Thus far California has had a rainy March, with two significant storms striking the northern part of the state in two weeks. But the U.S. Drought Monitor says that perilous drought conditions still encompass nearly half of the state.
In a drought map issued Thursday, NOAA meteorologist Richard Tinker reports that 47.68 percent of the state is in a condition of at least “moderate drought,” defined as conditions in which “water supplies may be low and damage may occur to crops and pastures.”
That’s down a fraction of a point since late February. And the small coastal sliver of California experiencing no shortage of hydration in the current map now includes San Francisco and the surrounding Bay Area again—presumably because of the extra oomph provided by the rain.
The mega-storm at the beginning of March did not resolve the problem of a snow shortage in the Sierras but did bump the snowpack up to 37 percent of the historical average, a poor showing that’s still better than the record lows recorded in February.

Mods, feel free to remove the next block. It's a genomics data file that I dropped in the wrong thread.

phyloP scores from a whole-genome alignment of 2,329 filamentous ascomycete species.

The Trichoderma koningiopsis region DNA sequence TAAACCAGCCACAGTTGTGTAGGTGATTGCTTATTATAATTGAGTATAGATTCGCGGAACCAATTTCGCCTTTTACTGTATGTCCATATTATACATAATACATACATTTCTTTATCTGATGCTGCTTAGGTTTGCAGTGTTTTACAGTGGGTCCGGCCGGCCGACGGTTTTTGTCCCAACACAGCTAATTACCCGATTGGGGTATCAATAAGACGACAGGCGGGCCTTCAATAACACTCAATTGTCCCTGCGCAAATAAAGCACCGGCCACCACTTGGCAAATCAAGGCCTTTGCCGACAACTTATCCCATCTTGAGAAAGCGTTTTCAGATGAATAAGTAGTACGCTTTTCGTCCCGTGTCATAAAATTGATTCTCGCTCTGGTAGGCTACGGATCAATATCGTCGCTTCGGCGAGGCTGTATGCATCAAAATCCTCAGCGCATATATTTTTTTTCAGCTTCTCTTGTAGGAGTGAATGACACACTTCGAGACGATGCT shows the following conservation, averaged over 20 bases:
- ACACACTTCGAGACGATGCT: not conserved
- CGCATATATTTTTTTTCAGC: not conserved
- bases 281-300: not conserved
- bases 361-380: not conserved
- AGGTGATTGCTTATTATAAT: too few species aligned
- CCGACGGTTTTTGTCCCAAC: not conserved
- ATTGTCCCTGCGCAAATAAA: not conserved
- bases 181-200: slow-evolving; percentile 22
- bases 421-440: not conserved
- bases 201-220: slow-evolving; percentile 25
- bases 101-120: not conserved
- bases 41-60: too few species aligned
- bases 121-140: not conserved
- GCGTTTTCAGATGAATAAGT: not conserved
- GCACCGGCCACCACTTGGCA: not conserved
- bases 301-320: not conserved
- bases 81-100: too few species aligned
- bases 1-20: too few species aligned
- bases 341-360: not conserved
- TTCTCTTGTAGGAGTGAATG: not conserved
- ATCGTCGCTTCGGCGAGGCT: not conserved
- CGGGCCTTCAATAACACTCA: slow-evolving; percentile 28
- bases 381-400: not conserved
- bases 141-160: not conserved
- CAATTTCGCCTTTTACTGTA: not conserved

Even so, this surge of sort-of-good news isn’t encouraging when you consider that the drought-afflicted areas of the state have more than tripled in size just since the final week of January.
Note that, although it’s based on data, the drought map also represents the judgment of the researcher who compiled it, and other qualified commentators may disagree with its findings.
SF Weekly quotes NWS spokesperson Steve Anderson saying that present rain levels in the Bay Area are “nothing to be alarmed about, it’s not like we’re going into a drought at all” despite the fact that present rainfall is only 57 percent of the historical average.
Although this week’s storm is clearing away, the National Weather Service still predicts a slight chance of rain as late as Sunday. And then next week another storm is likely to blow into the Bay Area and bring rain yet again, possibly as early as Tuesday and continuing through Thursday.
Every drop counts.